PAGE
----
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The Top Marketing Fails of 2015

marketing-fails-upsetIf your marketing campaign somehow encourages rape, makes light of a serious disease or disaster, or leads unsuspecting consumers to porn sites, it’s safe to say it’s probably not your best work. In fact, you can expect some angry customers and possibly even legal action. Oh yeah, and you’ll end up on a list of the top marketing fails of the year! Here’s a look at the brands that managed this feat in 2015.

Bud Light – “Up for Whatever”

These days, anything that suggests that no means yes is a definite no-no. But apparently Bud Light didn’t get that memo, since its slogan this year was “The perfect beer for removing ‘no’ from your vocabulary.” Obviously that gives off a rapey vibe, and the accompanying #UpForWhatever hashtag didn’t help, so people took to social media to complain. Luckily, Budweiser soon saw the error of its ways and apologized for this marketing fail.

Bloomingdale’s – “Spike your best friend’s eggnog”

2015 seemed to be the year of oblivious brands making light of rape, with Bloomingdale’s only adding to this disturbing trend. The big brand saw fit to add an image to its catalog that showed a woman looking away from a man, with the caption “Spike your best friend’s eggnog when they’re not looking.” Once disgusted consumers complained, Bloomingdale’s quickly tossed out an apology on Twitter. Hopefully the next catalog is free of such gaffes.

Heinz – QR code led to porn site

This story really began a few years ago, when Heinz created a contest for its German customers. The company asked them to make their own labels for the ketchup bottles, and they could see them via a handy QR code that led to a website. Once the contest was over in 2014, an adult entertainment company bought the domain name. When one unlucky Heinz customer stumbled upon the website after following the QR code in 2015, he was surprised to see porn. Once he let Heinz know about the issue, the brand apologized to him and offered a personalized ketchup bottle, which is a little odd. But the owner of the porn site made it weirder by following that up with an offer for a free one-year subscription to the site. It’s not clear whether the customer actually accepted either offer.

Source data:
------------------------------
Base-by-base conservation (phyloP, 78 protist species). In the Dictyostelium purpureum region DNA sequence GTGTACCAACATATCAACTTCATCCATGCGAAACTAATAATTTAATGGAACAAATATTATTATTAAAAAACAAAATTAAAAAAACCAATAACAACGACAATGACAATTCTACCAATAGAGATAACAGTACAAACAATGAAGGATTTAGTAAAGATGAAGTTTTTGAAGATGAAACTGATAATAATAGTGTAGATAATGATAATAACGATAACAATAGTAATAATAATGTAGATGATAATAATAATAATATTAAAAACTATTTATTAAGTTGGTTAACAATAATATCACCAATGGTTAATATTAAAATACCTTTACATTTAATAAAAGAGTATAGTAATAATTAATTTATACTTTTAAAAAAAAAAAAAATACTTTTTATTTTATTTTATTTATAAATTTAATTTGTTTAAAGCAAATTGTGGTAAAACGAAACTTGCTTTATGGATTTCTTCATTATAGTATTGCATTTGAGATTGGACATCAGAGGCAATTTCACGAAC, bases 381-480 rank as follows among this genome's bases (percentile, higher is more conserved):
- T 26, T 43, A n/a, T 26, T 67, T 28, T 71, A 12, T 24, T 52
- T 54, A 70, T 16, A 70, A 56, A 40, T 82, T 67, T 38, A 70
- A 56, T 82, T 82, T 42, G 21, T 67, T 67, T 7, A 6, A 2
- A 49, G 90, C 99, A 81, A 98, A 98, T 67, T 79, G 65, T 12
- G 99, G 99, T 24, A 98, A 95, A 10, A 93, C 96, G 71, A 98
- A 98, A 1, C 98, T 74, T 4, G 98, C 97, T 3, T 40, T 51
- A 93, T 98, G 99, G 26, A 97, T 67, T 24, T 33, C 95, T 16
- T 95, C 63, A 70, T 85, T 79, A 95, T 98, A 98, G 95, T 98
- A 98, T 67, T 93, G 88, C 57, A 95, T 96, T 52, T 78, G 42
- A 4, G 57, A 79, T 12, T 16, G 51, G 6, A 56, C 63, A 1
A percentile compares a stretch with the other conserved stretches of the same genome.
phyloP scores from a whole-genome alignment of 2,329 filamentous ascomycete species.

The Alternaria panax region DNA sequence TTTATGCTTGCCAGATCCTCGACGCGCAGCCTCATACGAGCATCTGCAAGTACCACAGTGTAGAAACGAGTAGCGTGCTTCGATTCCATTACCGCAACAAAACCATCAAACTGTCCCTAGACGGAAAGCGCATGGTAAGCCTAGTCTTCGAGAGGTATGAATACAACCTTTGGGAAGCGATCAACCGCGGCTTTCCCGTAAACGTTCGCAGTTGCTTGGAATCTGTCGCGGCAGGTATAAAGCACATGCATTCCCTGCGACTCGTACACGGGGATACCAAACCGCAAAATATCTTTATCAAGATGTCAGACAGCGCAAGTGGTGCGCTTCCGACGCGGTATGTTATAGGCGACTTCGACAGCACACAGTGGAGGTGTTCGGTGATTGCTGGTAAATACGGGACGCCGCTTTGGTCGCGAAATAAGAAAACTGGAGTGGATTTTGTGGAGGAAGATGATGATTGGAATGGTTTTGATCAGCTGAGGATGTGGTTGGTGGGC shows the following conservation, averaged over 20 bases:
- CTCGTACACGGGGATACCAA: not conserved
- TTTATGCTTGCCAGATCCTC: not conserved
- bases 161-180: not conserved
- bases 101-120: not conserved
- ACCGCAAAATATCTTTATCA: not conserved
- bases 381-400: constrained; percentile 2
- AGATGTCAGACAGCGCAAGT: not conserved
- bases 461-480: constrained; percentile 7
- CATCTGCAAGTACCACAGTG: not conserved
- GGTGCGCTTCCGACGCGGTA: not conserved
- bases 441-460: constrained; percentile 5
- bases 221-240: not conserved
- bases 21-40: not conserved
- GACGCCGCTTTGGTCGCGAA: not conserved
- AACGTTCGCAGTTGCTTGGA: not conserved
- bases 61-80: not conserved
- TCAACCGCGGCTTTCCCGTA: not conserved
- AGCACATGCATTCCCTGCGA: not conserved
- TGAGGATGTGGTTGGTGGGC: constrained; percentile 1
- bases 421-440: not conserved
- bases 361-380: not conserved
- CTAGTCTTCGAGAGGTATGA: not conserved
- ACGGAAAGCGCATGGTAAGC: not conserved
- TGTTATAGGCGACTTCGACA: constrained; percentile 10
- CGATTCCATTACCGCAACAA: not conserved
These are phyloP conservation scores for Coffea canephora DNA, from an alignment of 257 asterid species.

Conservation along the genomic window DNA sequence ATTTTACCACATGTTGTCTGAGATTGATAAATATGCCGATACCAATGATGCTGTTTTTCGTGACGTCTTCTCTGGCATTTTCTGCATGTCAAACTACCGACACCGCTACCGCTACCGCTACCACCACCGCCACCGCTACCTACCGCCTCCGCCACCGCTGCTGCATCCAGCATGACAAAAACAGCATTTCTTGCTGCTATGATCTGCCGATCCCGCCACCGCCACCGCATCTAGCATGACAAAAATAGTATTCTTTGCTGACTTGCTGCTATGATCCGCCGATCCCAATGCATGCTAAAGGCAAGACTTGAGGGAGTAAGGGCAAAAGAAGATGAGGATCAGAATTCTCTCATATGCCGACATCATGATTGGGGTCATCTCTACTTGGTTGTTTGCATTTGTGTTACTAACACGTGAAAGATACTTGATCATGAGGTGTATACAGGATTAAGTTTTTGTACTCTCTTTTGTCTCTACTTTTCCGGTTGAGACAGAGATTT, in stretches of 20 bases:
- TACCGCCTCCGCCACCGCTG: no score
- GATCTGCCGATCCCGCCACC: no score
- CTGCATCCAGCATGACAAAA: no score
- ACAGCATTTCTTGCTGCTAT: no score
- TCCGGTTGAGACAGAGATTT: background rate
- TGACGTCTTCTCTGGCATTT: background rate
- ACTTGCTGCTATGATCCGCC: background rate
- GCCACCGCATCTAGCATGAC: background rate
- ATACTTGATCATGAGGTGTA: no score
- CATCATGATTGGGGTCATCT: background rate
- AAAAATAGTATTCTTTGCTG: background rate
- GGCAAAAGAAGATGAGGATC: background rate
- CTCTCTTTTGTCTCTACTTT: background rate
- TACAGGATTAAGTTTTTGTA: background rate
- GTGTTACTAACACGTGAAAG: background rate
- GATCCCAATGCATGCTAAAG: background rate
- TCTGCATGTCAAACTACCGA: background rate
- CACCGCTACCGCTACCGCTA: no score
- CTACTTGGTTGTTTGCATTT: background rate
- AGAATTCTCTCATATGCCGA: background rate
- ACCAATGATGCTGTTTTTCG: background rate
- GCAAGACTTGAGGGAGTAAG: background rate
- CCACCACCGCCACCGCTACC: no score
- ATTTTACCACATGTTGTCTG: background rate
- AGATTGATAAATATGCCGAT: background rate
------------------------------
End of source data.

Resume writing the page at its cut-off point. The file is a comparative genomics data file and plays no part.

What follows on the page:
Target – “OCD: Obsessive Christmas Disorder”

Target tried to get cute before Christmas by selling a red sweater that said “OCD: Obsessive Christmas Disorder.” Not surprisingly, this didn’t go over well with people who understand that obsessive compulsive disorder is serious, not fun and festive. Though Target did apologize, the retailer never did pull the sweaters off shelves. They’re probably on sale by now, though, for anyone who wants to advertise some insensitivity this winter.

Starbucks – “Race Together”

Always trying to be a force for good, Starbucks attempted to soothe racial tension by encouraging customers to talk to their baristas about the issue. But realizing that this could go horribly wrong – likely resulting in arguments and super long lines – customers complained about the idea. As a result, Starbucks shut down this tactic after just six days. It was worth a try, Starbucks, but honestly most people are just looking for a caffeine fix and a cookie – not a philosophical discussion – when they saunter into a coffee shop.

Well, you win some, you lose some, and that’s what these brands likely learned after these marketing fails occurred. Also, hopefully they learned to run their ideas by a few more people before cementing their next marketing campaign. Otherwise, we’ll probably see them again on the list of marketing fails in 2016!

Did you see any other examples of big brands embarrassing themselves with marketing fails this year?